I am creating dimension of product properties for sales facts.

Property of product depend of product type. For example: - Type = smartphone. Properties = model, OS, size - Type = book. Properties = author, title

How dimension should be for this case?

Should I create dimension which contain ALL properties? In this case dimension content will be sparse, there will be many null values.

| DimKey | Type | Model | OS | Size | AUTHOR | TITLE |

OR, should I create dimension for each? In this case sales fact will have many FKs.

| FactKey | Quantity | Total | Book_FK | Smartphone_FK | .... |

Is there any other way to do this?

2 Answers 2


I would not create a separate foreign key for each product type. This is known as a centipede fact table.


I would consider creating separate fact tables for products which can logically be grouped. ie FactTechnologySales, FactBookSales. And then you would have DimTechnologyProducts and DimBooks dimensions. This would minimise NULL fields in your dimension table. (note that I would actually populate these NULL fields with N/A rather than leave them NULL).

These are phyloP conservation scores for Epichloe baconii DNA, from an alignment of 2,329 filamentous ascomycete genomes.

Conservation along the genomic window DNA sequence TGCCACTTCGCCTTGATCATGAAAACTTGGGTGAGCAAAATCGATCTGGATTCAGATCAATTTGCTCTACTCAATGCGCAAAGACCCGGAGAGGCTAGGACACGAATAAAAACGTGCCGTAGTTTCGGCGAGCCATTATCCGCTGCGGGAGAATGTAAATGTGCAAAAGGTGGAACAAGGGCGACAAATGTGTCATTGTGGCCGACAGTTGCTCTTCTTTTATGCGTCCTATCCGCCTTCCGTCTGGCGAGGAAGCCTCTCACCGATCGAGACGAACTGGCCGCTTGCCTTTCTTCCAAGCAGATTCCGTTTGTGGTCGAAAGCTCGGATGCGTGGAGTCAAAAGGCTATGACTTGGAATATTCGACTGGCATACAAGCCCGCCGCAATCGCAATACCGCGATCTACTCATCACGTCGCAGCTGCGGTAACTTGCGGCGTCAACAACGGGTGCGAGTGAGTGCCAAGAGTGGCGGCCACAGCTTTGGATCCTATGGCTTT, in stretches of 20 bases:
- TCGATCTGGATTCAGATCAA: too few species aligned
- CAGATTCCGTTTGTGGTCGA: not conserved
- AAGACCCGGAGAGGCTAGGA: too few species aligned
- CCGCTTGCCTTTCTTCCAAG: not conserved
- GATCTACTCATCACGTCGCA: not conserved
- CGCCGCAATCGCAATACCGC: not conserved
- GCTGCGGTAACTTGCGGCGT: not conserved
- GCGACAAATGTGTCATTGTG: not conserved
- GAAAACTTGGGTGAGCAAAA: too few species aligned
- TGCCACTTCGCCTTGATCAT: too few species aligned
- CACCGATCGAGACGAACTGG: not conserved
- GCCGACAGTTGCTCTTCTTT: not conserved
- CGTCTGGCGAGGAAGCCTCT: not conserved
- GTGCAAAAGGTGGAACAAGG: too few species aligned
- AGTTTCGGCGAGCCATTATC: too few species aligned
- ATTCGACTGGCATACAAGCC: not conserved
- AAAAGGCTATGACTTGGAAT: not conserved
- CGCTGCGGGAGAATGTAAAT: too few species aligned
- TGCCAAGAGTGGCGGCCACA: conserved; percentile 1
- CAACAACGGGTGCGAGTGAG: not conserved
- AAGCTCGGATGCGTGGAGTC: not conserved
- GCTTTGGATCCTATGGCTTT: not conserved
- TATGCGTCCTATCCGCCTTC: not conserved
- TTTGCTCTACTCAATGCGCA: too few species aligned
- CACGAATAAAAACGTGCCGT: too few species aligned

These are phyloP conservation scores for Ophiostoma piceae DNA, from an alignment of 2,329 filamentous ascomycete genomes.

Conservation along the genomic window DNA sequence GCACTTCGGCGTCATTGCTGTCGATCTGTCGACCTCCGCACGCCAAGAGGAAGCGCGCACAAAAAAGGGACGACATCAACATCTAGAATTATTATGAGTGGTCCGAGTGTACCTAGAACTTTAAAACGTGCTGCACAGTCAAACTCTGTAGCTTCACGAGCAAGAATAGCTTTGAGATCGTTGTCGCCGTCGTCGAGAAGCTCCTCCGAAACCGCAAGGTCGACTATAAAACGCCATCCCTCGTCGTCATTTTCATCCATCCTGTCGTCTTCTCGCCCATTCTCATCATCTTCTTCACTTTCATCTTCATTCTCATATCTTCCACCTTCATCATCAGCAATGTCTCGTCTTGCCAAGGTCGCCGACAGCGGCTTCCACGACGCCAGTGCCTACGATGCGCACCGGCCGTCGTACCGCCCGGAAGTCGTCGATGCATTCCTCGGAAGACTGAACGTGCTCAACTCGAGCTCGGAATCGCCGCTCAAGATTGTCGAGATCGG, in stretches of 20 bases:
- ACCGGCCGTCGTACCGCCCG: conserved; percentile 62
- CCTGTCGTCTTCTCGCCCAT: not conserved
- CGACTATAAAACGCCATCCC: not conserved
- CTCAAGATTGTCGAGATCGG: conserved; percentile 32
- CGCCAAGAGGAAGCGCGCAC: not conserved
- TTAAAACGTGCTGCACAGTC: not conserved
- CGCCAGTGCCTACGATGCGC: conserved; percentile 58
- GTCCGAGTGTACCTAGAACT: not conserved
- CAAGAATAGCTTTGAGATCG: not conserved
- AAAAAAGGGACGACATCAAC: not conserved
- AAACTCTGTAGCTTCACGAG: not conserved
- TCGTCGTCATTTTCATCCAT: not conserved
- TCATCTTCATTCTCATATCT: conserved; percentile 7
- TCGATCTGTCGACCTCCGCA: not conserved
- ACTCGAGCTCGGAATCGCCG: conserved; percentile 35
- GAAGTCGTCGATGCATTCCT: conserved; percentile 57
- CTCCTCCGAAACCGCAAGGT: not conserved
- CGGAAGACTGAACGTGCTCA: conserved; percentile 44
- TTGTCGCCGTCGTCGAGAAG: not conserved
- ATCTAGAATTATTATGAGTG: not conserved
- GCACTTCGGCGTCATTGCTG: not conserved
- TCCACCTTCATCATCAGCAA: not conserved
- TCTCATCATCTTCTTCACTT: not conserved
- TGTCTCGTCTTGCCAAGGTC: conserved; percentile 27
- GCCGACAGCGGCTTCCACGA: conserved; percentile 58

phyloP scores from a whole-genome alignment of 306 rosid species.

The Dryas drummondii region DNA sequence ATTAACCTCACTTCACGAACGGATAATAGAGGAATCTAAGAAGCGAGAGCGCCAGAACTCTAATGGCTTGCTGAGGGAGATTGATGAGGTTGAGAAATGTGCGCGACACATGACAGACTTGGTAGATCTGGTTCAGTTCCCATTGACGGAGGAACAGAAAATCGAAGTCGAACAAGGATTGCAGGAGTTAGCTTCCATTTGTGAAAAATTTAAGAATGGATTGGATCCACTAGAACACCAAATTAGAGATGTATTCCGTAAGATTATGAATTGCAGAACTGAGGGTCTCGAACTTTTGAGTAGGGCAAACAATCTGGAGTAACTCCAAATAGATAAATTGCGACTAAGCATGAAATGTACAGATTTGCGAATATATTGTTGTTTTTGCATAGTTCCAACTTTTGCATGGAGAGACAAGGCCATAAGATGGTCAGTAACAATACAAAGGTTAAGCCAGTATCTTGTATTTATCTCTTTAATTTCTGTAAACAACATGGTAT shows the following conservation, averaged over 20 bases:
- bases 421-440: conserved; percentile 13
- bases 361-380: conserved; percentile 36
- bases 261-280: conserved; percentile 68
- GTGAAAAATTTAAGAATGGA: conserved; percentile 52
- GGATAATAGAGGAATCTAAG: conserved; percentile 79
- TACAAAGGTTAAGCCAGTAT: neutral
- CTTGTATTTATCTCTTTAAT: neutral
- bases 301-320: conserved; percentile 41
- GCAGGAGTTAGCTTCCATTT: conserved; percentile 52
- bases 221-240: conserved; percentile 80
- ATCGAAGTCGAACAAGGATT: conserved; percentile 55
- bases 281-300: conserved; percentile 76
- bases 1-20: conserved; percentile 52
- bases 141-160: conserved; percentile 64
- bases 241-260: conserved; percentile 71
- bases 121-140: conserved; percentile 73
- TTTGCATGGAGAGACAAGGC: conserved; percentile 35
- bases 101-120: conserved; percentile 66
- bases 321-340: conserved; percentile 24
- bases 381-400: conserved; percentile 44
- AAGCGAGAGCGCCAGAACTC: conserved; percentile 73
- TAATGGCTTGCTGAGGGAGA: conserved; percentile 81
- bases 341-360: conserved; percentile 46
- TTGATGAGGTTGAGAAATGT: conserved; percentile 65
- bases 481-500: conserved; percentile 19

If you want to only have one fact table, then create a product dimension with attributes like Product Name, Product Description, Product Category, Product Type. Where Product Description is Model + OS + Size for the smartphones and Author + Title for books. Use the Product Category and Type fields to create a hierarchy for users to drill down. For any other attributes that don't fit into the description, then put them in a Junk dimension.

  • hi Ben, unfortunately we have huge number of products, which makes impossible to create fact table for each Nov 5, 2014 at 6:06
  • I wouldn't create a separate fact table for each product, you would group similar products/product types together. Nov 5, 2014 at 6:19

If it's that sparse, I wouldn't try to model it via a star schema in the first place.

The answer from Ben Oastler is right on point regarding the difficulties of modelling such a dimension. You either have a lot of fact tables, a lot of dimension columns or you concatenate most of those properties into simpler attributes.

However, it's precisely to tackle this kind of problems that NoSQL solutions were created. If your data doesn't naturally fit on a table structure, perhaps you shouldn't try to.

Have a look at, for example, MongoDB. Each document is a product and only attributes that actually exist are set and they can be hierarchized.

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